St st for 1.25” (8.25” from cast on)
Increase round #8” 208 sts, 46.2” circumference.

St st until 17” from cast on.

Keep live stitches on needle. With a double pointed needle size US 6, cast on 7 stitches using a provisional crochet cast on.
Follow the 4-row lace pattern until all the live stitches of the hem have been worked with the edging, ending with row 4.
Kitchener stitch the live edging stitches with the provisional cast on stitches.

Drawstring: CO 4 sts with US 5 needle, knit i-cord for 46”. After threading it through the eyelets, I strung a pony bead through the CO/BO yarn and then wove in the ends.

Customize sizing:
Disclaimer: I’m not a clothing designer, so these are just calculations for other sizes. I did not test knit any of these.

Take your hip measurement at the widest part of your hips. If you want positive or negative ease, add or subtract one or two inches from your hip measurement. My skirt had about 1” positive ease, so I added 1” to my hip measurements (43” + 1” = 44”).

Assuming your gauge is the same as mine (4.5 sts/in), multiply your hip measurement by 4.5. Then round up or down to a number divisible by 8. This is your hip stitch number, let’s call it X.

Minus 56 from that number X, and that’s the number you cast on for the waist. Because of the tubular cast on and the eyelets, the waistband will stretch up to or maybe even past your hip measurement, and the drawstring will enable you to tie the waist several inches smaller. The waist of my skirt, calculated to fit a 32” waist, was actually about 36” unstretched and stretched all the way up to 46”.

For example, 36” hip measurement, plus 1” positive ease = 37”.
37” x 4.5 = 166.5. 168 is divisible by 8, so round up to 168 (this is your hip stitch number X).
Minus 56 = 112 sts.
Cast on 112 sts for waistband. If your waist is more than your hip measurement, it might still fit but it’ll have some snug negative ease through the upper hip area, and it will only loosen closer to the widest part of your hips.

Another way to customize, especially if the cast on at the waist is really off when compared to your actual waist measurement, is to eliminate or add more increase rounds after the ribbing for the waistband. If your waist is a lot smaller than the unstretched waist measurement when you cast on, you can cast on fewer stitches (in multiples of 8) and just do a few more increase rounds to get to your hip stitch number X. Or if your waist is a lot larger than the unstretched waist measurement when you cast on, then cast on more stitches (in multiples of 8) but do a few less increase rounds to get to your hip stitch number X.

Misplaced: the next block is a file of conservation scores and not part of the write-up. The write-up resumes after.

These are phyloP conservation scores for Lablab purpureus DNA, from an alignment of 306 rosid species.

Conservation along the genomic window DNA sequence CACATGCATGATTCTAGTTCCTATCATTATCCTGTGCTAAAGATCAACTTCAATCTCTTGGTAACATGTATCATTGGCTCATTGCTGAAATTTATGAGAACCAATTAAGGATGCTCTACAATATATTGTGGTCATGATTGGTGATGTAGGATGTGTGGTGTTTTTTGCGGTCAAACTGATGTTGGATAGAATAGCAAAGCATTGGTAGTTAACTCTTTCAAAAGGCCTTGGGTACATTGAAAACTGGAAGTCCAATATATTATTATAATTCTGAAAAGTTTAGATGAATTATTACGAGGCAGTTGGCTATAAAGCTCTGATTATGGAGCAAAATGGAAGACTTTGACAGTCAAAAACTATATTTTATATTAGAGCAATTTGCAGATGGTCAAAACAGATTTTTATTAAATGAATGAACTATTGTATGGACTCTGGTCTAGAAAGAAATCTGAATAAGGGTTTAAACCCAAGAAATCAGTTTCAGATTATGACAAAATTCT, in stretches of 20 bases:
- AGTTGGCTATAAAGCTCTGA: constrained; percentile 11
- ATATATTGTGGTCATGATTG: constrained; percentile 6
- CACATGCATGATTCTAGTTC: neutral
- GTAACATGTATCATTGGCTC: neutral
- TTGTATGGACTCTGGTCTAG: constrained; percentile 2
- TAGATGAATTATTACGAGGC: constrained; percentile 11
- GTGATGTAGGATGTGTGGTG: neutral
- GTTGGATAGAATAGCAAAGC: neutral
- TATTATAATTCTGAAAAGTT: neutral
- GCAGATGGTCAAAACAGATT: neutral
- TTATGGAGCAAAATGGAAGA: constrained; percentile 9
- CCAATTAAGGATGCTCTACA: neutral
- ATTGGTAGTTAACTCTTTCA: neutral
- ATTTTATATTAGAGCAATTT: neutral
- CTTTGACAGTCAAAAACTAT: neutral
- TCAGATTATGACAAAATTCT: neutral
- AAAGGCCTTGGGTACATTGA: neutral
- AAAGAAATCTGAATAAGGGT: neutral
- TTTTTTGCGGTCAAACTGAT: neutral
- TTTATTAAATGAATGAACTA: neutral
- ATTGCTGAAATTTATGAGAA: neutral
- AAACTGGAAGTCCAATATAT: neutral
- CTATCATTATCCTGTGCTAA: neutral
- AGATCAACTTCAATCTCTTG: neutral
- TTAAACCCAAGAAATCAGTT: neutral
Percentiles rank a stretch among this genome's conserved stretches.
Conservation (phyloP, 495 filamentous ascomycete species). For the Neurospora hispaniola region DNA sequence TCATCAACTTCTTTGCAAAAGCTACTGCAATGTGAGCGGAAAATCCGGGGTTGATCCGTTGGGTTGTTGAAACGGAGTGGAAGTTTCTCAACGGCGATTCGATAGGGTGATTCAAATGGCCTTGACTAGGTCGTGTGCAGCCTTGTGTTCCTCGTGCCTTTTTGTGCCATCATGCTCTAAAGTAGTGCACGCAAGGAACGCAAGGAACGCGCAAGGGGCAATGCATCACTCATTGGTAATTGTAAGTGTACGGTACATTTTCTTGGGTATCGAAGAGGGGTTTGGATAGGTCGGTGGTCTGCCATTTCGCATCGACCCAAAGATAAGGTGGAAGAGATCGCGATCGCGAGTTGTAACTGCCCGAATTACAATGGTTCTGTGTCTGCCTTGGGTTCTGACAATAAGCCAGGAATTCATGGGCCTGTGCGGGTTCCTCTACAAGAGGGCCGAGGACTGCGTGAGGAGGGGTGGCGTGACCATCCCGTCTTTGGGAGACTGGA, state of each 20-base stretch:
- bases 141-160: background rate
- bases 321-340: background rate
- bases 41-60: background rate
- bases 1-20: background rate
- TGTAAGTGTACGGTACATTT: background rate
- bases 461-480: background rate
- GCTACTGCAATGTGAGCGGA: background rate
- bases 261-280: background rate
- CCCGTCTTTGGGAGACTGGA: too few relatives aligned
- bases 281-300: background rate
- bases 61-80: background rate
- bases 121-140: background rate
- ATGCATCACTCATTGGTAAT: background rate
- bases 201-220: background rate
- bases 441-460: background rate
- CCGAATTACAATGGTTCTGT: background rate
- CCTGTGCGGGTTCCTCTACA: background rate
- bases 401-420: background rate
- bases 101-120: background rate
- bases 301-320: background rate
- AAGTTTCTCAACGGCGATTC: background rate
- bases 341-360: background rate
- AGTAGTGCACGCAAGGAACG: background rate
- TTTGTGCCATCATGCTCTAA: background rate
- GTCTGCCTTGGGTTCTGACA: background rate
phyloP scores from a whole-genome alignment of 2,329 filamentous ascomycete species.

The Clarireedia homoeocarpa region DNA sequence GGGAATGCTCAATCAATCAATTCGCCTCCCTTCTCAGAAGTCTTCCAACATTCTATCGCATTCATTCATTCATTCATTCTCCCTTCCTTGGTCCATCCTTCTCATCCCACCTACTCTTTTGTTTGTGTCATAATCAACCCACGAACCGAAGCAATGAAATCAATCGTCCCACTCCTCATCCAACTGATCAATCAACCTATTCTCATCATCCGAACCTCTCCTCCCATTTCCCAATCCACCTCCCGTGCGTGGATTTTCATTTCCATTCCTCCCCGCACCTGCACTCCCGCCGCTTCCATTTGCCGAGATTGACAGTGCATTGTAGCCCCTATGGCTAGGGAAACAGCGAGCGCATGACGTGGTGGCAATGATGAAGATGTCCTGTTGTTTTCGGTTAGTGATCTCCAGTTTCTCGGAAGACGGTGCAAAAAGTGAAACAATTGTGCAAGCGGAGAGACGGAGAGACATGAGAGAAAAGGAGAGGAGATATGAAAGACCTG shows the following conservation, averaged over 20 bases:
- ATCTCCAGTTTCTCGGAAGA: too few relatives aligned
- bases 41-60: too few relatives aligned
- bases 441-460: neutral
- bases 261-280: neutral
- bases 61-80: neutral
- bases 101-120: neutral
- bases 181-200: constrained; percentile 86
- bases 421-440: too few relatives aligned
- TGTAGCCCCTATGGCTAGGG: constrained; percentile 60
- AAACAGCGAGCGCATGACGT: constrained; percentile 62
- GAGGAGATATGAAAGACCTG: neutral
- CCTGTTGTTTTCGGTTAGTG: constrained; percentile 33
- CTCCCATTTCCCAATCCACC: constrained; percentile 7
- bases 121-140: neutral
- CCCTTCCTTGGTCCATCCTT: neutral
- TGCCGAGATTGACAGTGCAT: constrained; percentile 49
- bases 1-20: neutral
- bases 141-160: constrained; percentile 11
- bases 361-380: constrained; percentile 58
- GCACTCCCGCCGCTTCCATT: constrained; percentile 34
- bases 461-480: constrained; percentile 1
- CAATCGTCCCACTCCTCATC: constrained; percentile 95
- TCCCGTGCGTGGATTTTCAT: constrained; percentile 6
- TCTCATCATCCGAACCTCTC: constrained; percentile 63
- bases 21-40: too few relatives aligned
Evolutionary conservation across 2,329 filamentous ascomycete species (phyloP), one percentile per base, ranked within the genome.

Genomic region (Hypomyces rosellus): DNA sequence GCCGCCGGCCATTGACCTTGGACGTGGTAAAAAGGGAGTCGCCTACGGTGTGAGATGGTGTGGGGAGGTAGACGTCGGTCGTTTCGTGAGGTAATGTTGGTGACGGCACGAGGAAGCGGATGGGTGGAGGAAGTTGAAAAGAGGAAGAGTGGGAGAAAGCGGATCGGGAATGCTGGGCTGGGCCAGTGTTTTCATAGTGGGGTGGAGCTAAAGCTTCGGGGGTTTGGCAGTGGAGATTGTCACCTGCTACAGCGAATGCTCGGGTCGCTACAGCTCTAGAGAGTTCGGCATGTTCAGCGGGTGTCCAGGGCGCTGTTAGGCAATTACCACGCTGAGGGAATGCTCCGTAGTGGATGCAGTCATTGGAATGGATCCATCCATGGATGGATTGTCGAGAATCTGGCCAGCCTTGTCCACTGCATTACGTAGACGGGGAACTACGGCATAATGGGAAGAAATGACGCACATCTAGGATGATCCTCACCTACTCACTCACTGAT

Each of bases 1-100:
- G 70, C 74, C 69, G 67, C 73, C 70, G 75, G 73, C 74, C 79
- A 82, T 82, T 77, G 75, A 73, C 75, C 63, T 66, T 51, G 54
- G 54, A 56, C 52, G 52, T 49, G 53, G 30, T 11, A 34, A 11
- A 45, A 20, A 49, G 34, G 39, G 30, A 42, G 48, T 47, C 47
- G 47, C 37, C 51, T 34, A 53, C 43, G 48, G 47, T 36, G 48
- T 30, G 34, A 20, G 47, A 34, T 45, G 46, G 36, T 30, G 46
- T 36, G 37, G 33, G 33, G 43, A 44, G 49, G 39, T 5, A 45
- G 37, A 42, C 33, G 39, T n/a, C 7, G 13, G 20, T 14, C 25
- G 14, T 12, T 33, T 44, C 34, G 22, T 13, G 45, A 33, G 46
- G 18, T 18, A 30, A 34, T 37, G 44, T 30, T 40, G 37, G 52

Also, this pattern has the hipbone at 4.5” from the top of the waistband, and the widest part of the hips at 7” from the top of the waistband, but everyone’s pelvis is different. If your hipbone and/or the widest part of your hips is higher or lower than 4.5” or 7” from the top of your waistband, then increase or decrease the number of stockinette stitch rounds in between increase rounds.

If you like romance novels, please check out my list of free short stories, novellas, and novels available on my blog! I write Christian contemporary romance and romantic suspense as Camy Tang, and Christian Regency romance as Camille Elliot. Click here to knit the antique scarf pattern from my Regency romance novel, The Spinster's Christmas.


For a *much* neater copy of the book, Project Gutenberg has it (with images) at:

Still free. AND Project G. has other knitting/fiber books, all public domain. The books are all copied and proofread multiple times into modern type/font available in multiple file types, including just reading online. (I volunteer for them occasionally; I like encouraging them.)

and, of course, PG doesn't collect your information like Google.
oh, in addition to other comment -- thank you for this. I'm looking for a skirt patter and this one just won the search. And, I wouldn't have thought to look at Project Gutenberg for knitting patterns if I hadn't checked for your source!
Camy Tang said…
Thanks! I didn’t realize Project Gutenberg had this book!
Camy Tang said…
You’re welcome! I love it when I find antique knitting patterns.